Ancient human settlements have changed the landscape around where they live in such a way that today, 8000 years later, archaeologists can tell if an area was inhabited – using little more than images taken from a satellite.
Deep in the Middle East, beyond the impressive mounds of Earth which marked the bigger, known cities of the ancient Arabic times, lurk overlooked networks of small settlements that probably hold vital clue to understanding ancient civilizations. By combining spy-satellite photos obtained in the 1960s with modern multispectral images and digital maps of Earth’s surface, researchers have managed to create a new method of mapping large scale human settlements. The method was used to map approximately 14.000 settlement sites, spanning over a period of 8.000 years, in 23,000 square kilometres of northeastern Syria – and the results were published in the Proceedings of the National Academy of Sciences.
“Traditional archaeology goes straight to the biggest features — the palaces or cities — but we tend to ignore the settlements at the other end of the social spectrum,” says Jason Ur, an archaeologist at Harvard University in Cambridge, Massachusetts, who is co-author of the study. “The people who migrated to cities came from somewhere; we have to put these people back on the map.”
Such comprehensive maps of previously overlooked features promise to uncover long trends in migration and urban activity, which will give valuable information in truly understanding ancient Arabian civilizations – and not only.
“This kind of innovative large-scale application is what remote sensing has been promising archaeology for some years now; it will certainly help us to focus our attention on the big picture,” says Graham Philip, an archaeologist at Durham University, UK.
This method relies on the fact that human activity leaves a certain mark on the soil, creating the so-called anthrosols, which form from a higher levels of organic matter and have a finer texture and lighter appearance than undisturbed soil, which results in certain reflective properties noticeable by satellites. However, to capitalize on these properties, archaeologists had to be helped by Bjoern Menze, a research affiliate in computer science at the Massachusetts Institute of Technology in Cambridge, who used skills from his day job – identifying tumours in clinical images. He ‘trained’ the software to detect the specific wavelengths of known anthrosols, and this approach proved to be the key of the problem.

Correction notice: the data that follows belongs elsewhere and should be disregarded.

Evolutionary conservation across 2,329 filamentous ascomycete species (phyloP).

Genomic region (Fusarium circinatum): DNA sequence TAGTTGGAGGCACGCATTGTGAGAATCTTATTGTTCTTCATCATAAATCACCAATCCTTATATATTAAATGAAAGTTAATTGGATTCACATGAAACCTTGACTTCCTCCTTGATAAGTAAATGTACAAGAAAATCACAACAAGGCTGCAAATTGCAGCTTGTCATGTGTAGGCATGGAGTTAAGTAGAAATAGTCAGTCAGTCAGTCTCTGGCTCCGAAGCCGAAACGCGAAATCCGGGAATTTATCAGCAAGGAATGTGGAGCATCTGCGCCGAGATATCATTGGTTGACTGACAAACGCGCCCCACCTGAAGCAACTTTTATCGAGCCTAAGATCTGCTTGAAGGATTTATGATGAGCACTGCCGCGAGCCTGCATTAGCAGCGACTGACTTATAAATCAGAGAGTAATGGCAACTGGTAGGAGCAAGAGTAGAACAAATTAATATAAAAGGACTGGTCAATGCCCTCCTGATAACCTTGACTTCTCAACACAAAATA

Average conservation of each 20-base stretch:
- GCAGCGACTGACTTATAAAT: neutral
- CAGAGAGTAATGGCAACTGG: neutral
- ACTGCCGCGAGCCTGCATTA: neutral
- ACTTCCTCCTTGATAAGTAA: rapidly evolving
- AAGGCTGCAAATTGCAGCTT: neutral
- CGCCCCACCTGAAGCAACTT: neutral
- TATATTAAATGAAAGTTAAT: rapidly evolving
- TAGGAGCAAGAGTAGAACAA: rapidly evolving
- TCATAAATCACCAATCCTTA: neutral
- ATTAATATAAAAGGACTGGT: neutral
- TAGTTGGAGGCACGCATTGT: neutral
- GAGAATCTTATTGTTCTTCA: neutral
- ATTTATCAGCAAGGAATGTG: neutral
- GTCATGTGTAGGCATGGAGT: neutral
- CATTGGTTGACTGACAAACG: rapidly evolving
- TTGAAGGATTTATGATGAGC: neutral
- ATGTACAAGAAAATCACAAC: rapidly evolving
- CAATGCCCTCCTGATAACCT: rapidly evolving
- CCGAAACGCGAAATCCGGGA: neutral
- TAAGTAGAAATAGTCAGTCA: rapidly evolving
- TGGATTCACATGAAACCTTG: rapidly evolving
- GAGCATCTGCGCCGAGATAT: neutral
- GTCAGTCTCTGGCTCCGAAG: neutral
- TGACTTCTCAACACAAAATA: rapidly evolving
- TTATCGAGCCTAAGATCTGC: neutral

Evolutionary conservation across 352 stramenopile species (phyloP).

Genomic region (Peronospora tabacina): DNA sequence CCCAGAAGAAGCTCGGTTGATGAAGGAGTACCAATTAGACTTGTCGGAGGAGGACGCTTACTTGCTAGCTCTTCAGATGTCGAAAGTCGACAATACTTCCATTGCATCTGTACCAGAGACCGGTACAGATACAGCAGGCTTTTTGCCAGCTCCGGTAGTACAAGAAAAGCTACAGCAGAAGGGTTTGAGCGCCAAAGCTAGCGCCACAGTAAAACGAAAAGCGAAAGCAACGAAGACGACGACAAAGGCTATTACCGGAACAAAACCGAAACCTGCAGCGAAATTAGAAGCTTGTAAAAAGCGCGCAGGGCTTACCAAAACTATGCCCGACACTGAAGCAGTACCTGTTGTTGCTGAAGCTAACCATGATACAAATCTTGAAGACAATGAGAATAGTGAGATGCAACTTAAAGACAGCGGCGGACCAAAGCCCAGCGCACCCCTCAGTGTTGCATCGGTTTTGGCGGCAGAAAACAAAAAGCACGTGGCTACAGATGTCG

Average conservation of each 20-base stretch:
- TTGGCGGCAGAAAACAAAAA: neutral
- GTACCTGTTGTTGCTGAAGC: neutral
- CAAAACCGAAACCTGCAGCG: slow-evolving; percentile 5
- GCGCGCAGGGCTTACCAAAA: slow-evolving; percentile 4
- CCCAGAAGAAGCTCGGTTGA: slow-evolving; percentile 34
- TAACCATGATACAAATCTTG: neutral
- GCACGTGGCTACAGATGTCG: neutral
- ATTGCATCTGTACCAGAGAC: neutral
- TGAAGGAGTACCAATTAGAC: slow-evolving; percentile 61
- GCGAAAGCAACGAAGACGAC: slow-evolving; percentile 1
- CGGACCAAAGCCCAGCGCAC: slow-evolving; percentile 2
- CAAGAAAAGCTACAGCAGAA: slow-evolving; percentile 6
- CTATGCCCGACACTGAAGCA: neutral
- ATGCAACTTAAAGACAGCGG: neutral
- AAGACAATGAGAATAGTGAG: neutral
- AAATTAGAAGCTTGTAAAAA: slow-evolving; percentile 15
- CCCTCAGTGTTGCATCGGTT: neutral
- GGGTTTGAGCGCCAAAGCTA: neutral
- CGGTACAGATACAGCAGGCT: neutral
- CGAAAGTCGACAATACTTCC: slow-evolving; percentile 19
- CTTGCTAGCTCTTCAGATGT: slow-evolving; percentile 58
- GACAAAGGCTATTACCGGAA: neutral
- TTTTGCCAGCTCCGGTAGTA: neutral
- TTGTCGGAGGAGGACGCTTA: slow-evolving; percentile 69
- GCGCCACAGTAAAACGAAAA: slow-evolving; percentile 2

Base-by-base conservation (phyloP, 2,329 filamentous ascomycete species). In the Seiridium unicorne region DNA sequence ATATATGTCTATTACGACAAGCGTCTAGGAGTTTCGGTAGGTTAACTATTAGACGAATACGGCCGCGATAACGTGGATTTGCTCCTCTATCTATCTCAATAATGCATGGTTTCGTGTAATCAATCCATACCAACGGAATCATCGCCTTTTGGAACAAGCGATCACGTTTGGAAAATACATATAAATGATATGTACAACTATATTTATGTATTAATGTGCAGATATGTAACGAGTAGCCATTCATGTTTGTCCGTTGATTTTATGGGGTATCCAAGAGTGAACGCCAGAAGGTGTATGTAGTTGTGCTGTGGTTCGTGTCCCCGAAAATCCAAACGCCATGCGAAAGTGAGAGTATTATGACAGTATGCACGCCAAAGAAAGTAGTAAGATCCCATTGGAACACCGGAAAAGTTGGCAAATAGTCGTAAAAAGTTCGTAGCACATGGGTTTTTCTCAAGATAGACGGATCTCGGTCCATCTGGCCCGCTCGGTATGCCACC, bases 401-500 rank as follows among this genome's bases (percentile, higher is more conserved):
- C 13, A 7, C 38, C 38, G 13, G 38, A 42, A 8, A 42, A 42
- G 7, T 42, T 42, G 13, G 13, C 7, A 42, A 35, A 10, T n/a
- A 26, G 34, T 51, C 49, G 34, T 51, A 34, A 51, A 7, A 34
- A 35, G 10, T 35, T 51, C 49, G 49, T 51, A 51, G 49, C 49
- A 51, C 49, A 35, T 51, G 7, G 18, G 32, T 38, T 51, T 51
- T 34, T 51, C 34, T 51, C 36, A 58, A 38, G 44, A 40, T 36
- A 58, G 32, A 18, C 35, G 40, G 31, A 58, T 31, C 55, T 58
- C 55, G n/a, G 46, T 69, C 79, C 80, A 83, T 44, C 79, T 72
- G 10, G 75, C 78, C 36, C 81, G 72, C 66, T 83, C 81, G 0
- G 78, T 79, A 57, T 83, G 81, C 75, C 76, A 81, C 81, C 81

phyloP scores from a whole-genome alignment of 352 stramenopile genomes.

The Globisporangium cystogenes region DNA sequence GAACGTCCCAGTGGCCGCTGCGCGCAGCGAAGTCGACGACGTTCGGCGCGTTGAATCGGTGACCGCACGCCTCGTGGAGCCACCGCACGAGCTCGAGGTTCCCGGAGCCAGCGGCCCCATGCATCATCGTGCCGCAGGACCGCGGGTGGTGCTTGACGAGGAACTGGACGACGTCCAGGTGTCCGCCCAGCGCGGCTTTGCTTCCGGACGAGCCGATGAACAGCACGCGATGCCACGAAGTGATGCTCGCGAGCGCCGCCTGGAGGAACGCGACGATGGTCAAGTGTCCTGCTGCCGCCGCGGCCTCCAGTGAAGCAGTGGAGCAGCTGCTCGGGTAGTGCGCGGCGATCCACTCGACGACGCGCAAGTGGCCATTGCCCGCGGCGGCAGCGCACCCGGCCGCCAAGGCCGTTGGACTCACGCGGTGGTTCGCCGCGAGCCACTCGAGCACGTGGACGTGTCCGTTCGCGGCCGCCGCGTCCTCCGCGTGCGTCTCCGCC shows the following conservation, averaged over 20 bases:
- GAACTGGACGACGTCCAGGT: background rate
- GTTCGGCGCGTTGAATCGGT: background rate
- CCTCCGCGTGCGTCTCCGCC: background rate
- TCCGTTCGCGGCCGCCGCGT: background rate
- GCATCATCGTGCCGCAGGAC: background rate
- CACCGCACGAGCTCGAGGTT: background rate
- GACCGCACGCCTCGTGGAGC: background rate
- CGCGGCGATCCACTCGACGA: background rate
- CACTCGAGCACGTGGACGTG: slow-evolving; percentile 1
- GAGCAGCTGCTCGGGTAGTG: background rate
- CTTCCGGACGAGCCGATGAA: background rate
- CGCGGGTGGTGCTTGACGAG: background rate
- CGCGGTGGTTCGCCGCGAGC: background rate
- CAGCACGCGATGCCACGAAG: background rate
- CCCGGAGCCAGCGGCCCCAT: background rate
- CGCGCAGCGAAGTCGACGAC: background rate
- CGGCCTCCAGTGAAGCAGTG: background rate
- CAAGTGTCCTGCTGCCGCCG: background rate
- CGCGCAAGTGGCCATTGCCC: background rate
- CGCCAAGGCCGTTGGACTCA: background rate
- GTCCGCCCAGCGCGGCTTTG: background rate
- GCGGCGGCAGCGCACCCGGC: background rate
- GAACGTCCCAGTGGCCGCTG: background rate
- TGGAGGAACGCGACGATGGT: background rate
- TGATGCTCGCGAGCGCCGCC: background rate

“You could do this with the naked eye using Google Earth to look for sites, but this method takes the subjectivity out of it by defining spectral characteristics that bounce off of archaeological sites,” says Ur.
The technique is already redefining a part of what we believed about ancient settlements, renewing speculation about the importance of water to city development. The study found that a large number of sites (even big ones) were located quite far away from rivers or areas of high precipitation.
“The settlement known as Tell Brak, for example, is far too large for what one would expect at such a marginal position,” says Ur. “This is where things get interesting.”
Jennifer Pournelle, a landscape archaeologist from the University of South Carolina in Columbia, agrees:
“These findings validate hypotheses I’ve introduced in southern Iraq — namely that irrigation is an after-effect of urbanization,” she says. “It’s not what enables a city to develop; it’s what keeps them going after soil moisture dries up.”
Pournelle says she hopes to apply the method on an even larger scale, in an attempt to decipher how these inhabited areas worked, especially when they are remote, far away from water, or difficult to access because of local conflicts.